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Gender Injustice: System-Level Youth Justice Reforms for Girls

Despite decades of attention, the proportion of girls in the juvenile justice system has increased and their challenges have remained remarkably consistent, resulting in deeply rooted systemic gender injustice. The literature is clear that girls in the justice system have experienced abuse, violence, adversity, and deprivation across many of the domains of their lives—family, peers, intimate partners, and community. There is also increasing understanding of the sorts of programs helpful to these girls. What is missing is a focus on how systems—and particularly juvenile justice systems—can be redesigned to protect public safety and support the healing and healthy development of girls and young women.

Juvenile justice systems reform is occurring across the country as a result of a growing understanding of developmental and neurological differences between youth and adults, the high cost of incarceration, and the consistent failure of a punitive juvenile justice model. However, even as systems are initiating reforms and changing their approach, they are routinely failing to modify those reforms for girls or even to collect data on how girls, specifically, are affected by the problems they are seeking to remedy. As a result, the particular impact on girls of failures in the juvenile justice system is not understood and few juvenile reforms are tailored to girls’ needs and pathways into the system— meaning girls and young women are unlikely to fully benefit from system reforms.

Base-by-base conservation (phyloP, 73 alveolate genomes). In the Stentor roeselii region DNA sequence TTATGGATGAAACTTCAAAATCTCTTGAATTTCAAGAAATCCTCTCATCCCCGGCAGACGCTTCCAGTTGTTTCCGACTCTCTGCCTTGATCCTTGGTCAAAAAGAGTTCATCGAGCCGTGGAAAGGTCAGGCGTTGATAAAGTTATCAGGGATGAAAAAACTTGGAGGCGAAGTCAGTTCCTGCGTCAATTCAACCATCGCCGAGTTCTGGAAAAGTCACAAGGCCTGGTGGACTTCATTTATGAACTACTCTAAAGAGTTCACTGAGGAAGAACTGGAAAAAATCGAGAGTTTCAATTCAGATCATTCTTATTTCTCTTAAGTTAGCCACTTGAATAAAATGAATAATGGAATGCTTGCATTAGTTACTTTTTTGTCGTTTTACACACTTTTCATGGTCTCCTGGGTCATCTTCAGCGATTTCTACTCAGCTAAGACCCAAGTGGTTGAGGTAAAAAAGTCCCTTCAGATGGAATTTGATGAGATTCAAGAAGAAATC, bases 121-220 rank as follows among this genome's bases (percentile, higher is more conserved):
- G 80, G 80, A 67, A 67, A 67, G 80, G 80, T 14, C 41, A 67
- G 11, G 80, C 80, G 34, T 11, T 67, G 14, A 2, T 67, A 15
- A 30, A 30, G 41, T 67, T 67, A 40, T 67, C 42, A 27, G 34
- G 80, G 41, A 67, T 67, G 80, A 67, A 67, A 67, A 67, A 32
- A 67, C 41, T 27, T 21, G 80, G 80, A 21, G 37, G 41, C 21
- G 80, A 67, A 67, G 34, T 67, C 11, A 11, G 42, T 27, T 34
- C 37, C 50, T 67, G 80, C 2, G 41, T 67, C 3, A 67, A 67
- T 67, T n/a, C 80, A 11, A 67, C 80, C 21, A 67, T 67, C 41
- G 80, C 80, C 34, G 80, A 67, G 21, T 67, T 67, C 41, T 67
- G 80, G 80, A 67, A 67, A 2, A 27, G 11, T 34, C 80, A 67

Many of the problems discussed in this report are not unique to girls—and many of the suggested paths forward can benefit both boys and girls. However, because girls are frequently left out of reform discussions, an intentional focus on girls is needed to ensure that they fully benefit from system reforms. Indeed, in writing this report we were struck by the number of promising national and large-scale juvenile justice reform efforts that have not fully considered the role of gender in the problems they address or in the solutions they propose. If this intentional gender focus does not coexist with current large-scale system reforms, an important opportunity for gender justice and equity and developmental system reforms will be missed.

-From the report, “Gender Injustice: System Level Youth Justice Reforms for Girls.” Authored by: Francine T. Sherman and Annie Balck in partnership with The National Crittenton Foundation and National Women’s Law Center.

Infographic design by Jason Killinger

For a copy of the report download it below.